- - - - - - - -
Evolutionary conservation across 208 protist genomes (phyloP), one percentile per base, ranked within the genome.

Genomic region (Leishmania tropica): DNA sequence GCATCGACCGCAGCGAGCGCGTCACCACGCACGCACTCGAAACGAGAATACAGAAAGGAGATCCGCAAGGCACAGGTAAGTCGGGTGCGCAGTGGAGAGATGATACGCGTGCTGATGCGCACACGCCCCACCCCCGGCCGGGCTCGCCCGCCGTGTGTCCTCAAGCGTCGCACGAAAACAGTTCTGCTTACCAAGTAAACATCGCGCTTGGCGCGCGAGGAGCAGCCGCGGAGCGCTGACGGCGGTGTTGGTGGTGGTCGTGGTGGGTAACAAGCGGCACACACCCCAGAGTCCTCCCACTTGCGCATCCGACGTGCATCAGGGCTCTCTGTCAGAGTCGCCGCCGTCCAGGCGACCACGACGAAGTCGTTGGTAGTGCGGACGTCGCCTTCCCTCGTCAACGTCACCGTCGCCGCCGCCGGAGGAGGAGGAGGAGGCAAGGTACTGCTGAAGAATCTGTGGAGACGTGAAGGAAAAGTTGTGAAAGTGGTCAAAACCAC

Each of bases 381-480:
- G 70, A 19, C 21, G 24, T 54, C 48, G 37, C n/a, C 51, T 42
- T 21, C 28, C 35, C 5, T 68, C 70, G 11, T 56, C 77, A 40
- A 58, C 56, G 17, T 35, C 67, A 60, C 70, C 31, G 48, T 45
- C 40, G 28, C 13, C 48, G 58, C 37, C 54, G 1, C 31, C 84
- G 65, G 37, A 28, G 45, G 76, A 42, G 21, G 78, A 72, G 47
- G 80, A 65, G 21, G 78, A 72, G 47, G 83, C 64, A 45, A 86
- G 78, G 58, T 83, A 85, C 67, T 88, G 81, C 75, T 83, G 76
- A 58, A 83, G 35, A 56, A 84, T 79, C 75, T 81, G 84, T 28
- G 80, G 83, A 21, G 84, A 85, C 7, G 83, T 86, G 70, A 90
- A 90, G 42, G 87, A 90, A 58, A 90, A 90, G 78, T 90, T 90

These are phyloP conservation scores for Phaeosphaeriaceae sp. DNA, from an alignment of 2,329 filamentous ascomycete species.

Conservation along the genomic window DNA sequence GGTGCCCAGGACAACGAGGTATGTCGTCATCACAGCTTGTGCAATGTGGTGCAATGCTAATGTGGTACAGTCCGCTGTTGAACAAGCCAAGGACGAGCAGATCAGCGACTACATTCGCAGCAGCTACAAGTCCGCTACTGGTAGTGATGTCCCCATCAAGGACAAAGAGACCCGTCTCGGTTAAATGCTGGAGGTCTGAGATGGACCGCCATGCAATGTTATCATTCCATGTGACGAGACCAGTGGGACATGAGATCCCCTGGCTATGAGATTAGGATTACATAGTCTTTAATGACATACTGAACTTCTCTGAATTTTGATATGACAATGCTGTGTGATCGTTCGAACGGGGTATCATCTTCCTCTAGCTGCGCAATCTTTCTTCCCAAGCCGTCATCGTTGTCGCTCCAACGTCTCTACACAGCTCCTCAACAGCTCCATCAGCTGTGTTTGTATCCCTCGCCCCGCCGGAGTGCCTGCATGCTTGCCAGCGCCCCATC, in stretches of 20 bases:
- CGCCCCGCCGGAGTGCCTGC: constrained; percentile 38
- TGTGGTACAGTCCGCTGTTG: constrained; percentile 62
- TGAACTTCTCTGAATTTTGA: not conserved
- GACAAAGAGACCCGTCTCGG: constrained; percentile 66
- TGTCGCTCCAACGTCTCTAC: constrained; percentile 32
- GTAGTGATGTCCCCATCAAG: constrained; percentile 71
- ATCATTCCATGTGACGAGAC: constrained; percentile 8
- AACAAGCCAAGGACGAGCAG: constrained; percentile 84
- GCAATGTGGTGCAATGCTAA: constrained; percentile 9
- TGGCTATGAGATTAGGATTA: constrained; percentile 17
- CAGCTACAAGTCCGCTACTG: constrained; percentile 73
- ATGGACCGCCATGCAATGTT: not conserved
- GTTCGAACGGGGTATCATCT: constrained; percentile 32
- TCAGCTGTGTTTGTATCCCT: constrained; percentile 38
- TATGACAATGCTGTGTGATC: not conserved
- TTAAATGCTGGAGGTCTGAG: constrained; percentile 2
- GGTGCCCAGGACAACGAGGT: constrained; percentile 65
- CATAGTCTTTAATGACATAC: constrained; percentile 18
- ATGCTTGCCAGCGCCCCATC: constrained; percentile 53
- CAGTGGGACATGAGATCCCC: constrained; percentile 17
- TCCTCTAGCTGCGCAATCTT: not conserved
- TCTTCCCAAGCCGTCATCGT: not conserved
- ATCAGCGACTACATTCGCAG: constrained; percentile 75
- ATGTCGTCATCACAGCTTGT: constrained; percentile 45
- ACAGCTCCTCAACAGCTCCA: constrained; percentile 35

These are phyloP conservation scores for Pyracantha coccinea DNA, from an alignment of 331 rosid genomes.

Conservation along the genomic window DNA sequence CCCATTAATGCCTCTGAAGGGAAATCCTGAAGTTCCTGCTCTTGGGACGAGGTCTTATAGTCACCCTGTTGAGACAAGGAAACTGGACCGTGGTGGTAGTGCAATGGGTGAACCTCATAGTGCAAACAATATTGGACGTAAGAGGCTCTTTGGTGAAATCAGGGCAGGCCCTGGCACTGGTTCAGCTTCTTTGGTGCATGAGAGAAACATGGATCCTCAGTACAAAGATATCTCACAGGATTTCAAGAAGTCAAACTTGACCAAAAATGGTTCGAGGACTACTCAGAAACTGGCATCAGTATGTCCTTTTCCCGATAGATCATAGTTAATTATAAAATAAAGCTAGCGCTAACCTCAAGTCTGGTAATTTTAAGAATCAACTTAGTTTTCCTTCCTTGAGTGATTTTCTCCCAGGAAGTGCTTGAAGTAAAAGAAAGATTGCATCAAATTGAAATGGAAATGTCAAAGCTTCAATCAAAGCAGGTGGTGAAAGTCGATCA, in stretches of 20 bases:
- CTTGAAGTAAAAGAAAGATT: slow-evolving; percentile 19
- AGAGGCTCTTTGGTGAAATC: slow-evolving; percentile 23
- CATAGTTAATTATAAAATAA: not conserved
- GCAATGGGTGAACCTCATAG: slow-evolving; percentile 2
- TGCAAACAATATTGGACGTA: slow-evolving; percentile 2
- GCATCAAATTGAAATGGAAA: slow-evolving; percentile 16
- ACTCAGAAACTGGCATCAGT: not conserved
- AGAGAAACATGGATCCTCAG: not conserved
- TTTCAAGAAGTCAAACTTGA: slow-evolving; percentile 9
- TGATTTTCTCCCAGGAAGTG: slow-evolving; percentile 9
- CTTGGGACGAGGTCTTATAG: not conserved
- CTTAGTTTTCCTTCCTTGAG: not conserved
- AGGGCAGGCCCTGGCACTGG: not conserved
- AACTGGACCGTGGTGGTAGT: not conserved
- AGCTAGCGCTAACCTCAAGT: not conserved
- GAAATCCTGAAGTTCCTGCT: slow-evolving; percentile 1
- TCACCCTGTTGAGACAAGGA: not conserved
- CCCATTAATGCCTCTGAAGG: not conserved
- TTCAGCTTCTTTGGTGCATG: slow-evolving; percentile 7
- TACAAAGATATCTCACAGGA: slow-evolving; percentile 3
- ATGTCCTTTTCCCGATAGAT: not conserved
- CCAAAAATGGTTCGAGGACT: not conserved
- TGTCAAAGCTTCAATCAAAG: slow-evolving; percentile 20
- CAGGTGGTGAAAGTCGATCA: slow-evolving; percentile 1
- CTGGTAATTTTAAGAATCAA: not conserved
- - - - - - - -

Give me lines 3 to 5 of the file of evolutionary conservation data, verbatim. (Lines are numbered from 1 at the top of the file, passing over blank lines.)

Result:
Each of bases 381-480:
- G 70, A 19, C 21, G 24, T 54, C 48, G 37, C n/a, C 51, T 42
- T 21, C 28, C 35, C 5, T 68, C 70, G 11, T 56, C 77, A 40